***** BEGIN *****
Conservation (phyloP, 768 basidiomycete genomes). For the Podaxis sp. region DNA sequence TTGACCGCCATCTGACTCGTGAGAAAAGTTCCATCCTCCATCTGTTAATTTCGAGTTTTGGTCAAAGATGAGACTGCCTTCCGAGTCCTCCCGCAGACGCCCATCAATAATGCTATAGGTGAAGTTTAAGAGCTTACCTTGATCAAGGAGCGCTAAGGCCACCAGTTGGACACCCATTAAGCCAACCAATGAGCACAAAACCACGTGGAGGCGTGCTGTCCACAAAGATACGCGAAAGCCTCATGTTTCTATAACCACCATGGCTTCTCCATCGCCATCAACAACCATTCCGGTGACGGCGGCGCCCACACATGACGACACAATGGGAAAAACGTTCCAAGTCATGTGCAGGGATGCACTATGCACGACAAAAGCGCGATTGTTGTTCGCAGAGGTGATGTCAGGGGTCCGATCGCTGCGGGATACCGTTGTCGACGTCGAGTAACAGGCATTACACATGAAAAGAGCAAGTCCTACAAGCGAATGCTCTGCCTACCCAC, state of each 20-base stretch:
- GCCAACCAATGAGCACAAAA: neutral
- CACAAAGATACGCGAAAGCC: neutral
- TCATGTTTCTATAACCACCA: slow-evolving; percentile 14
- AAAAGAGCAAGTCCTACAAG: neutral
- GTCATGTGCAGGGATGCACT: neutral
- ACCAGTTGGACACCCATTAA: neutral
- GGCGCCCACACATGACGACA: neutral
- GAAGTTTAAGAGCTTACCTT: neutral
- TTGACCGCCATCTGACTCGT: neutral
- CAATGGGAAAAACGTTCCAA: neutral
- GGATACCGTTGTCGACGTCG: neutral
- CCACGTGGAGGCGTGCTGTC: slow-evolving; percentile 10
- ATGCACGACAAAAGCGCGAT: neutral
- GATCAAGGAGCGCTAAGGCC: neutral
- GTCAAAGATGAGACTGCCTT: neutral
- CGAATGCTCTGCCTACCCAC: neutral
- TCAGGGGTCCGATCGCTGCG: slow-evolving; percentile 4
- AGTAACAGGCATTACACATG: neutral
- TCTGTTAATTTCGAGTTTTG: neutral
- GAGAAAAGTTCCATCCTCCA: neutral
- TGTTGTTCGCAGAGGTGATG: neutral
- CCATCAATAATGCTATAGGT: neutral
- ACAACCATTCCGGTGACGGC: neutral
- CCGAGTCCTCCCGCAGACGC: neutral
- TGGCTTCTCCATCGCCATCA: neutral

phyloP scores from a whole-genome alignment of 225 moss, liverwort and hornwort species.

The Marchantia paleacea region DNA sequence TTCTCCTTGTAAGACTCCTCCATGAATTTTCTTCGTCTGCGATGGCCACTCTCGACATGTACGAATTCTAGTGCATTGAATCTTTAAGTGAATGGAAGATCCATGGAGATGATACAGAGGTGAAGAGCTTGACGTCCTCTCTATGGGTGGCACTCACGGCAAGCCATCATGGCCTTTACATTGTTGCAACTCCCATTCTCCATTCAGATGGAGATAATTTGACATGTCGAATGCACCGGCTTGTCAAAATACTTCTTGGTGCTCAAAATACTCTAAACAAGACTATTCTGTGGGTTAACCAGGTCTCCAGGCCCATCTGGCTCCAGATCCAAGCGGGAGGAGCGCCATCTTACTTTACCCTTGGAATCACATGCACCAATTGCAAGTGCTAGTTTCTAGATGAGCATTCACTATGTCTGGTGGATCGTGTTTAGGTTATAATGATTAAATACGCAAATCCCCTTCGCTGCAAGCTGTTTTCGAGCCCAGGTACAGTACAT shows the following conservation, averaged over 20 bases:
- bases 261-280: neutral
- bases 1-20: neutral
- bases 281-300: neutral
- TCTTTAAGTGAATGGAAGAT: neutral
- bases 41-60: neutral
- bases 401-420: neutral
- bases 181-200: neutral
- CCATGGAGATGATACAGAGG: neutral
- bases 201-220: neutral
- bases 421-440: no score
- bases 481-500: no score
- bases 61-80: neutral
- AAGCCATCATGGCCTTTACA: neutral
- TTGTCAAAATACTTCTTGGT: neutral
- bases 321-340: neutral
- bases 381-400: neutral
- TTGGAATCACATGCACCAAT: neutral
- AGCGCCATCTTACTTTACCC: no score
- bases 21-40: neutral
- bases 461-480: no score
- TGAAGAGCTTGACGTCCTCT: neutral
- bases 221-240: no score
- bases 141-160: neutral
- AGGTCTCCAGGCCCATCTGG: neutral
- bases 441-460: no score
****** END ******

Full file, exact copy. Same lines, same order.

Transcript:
Conservation (phyloP, 768 basidiomycete genomes). For the Podaxis sp. region DNA sequence TTGACCGCCATCTGACTCGTGAGAAAAGTTCCATCCTCCATCTGTTAATTTCGAGTTTTGGTCAAAGATGAGACTGCCTTCCGAGTCCTCCCGCAGACGCCCATCAATAATGCTATAGGTGAAGTTTAAGAGCTTACCTTGATCAAGGAGCGCTAAGGCCACCAGTTGGACACCCATTAAGCCAACCAATGAGCACAAAACCACGTGGAGGCGTGCTGTCCACAAAGATACGCGAAAGCCTCATGTTTCTATAACCACCATGGCTTCTCCATCGCCATCAACAACCATTCCGGTGACGGCGGCGCCCACACATGACGACACAATGGGAAAAACGTTCCAAGTCATGTGCAGGGATGCACTATGCACGACAAAAGCGCGATTGTTGTTCGCAGAGGTGATGTCAGGGGTCCGATCGCTGCGGGATACCGTTGTCGACGTCGAGTAACAGGCATTACACATGAAAAGAGCAAGTCCTACAAGCGAATGCTCTGCCTACCCAC, state of each 20-base stretch:
- GCCAACCAATGAGCACAAAA: neutral
- CACAAAGATACGCGAAAGCC: neutral
- TCATGTTTCTATAACCACCA: slow-evolving; percentile 14
- AAAAGAGCAAGTCCTACAAG: neutral
- GTCATGTGCAGGGATGCACT: neutral
- ACCAGTTGGACACCCATTAA: neutral
- GGCGCCCACACATGACGACA: neutral
- GAAGTTTAAGAGCTTACCTT: neutral
- TTGACCGCCATCTGACTCGT: neutral
- CAATGGGAAAAACGTTCCAA: neutral
- GGATACCGTTGTCGACGTCG: neutral
- CCACGTGGAGGCGTGCTGTC: slow-evolving; percentile 10
- ATGCACGACAAAAGCGCGAT: neutral
- GATCAAGGAGCGCTAAGGCC: neutral
- GTCAAAGATGAGACTGCCTT: neutral
- CGAATGCTCTGCCTACCCAC: neutral
- TCAGGGGTCCGATCGCTGCG: slow-evolving; percentile 4
- AGTAACAGGCATTACACATG: neutral
- TCTGTTAATTTCGAGTTTTG: neutral
- GAGAAAAGTTCCATCCTCCA: neutral
- TGTTGTTCGCAGAGGTGATG: neutral
- CCATCAATAATGCTATAGGT: neutral
- ACAACCATTCCGGTGACGGC: neutral
- CCGAGTCCTCCCGCAGACGC: neutral
- TGGCTTCTCCATCGCCATCA: neutral

phyloP scores from a whole-genome alignment of 225 moss, liverwort and hornwort species.

The Marchantia paleacea region DNA sequence TTCTCCTTGTAAGACTCCTCCATGAATTTTCTTCGTCTGCGATGGCCACTCTCGACATGTACGAATTCTAGTGCATTGAATCTTTAAGTGAATGGAAGATCCATGGAGATGATACAGAGGTGAAGAGCTTGACGTCCTCTCTATGGGTGGCACTCACGGCAAGCCATCATGGCCTTTACATTGTTGCAACTCCCATTCTCCATTCAGATGGAGATAATTTGACATGTCGAATGCACCGGCTTGTCAAAATACTTCTTGGTGCTCAAAATACTCTAAACAAGACTATTCTGTGGGTTAACCAGGTCTCCAGGCCCATCTGGCTCCAGATCCAAGCGGGAGGAGCGCCATCTTACTTTACCCTTGGAATCACATGCACCAATTGCAAGTGCTAGTTTCTAGATGAGCATTCACTATGTCTGGTGGATCGTGTTTAGGTTATAATGATTAAATACGCAAATCCCCTTCGCTGCAAGCTGTTTTCGAGCCCAGGTACAGTACAT shows the following conservation, averaged over 20 bases:
- bases 261-280: neutral
- bases 1-20: neutral
- bases 281-300: neutral
- TCTTTAAGTGAATGGAAGAT: neutral
- bases 41-60: neutral
- bases 401-420: neutral
- bases 181-200: neutral
- CCATGGAGATGATACAGAGG: neutral
- bases 201-220: neutral
- bases 421-440: no score
- bases 481-500: no score
- bases 61-80: neutral
- AAGCCATCATGGCCTTTACA: neutral
- TTGTCAAAATACTTCTTGGT: neutral
- bases 321-340: neutral
- bases 381-400: neutral
- TTGGAATCACATGCACCAAT: neutral
- AGCGCCATCTTACTTTACCC: no score
- bases 21-40: neutral
- bases 461-480: no score
- TGAAGAGCTTGACGTCCTCT: neutral
- bases 221-240: no score
- bases 141-160: neutral
- AGGTCTCCAGGCCCATCTGG: neutral
- bases 441-460: no score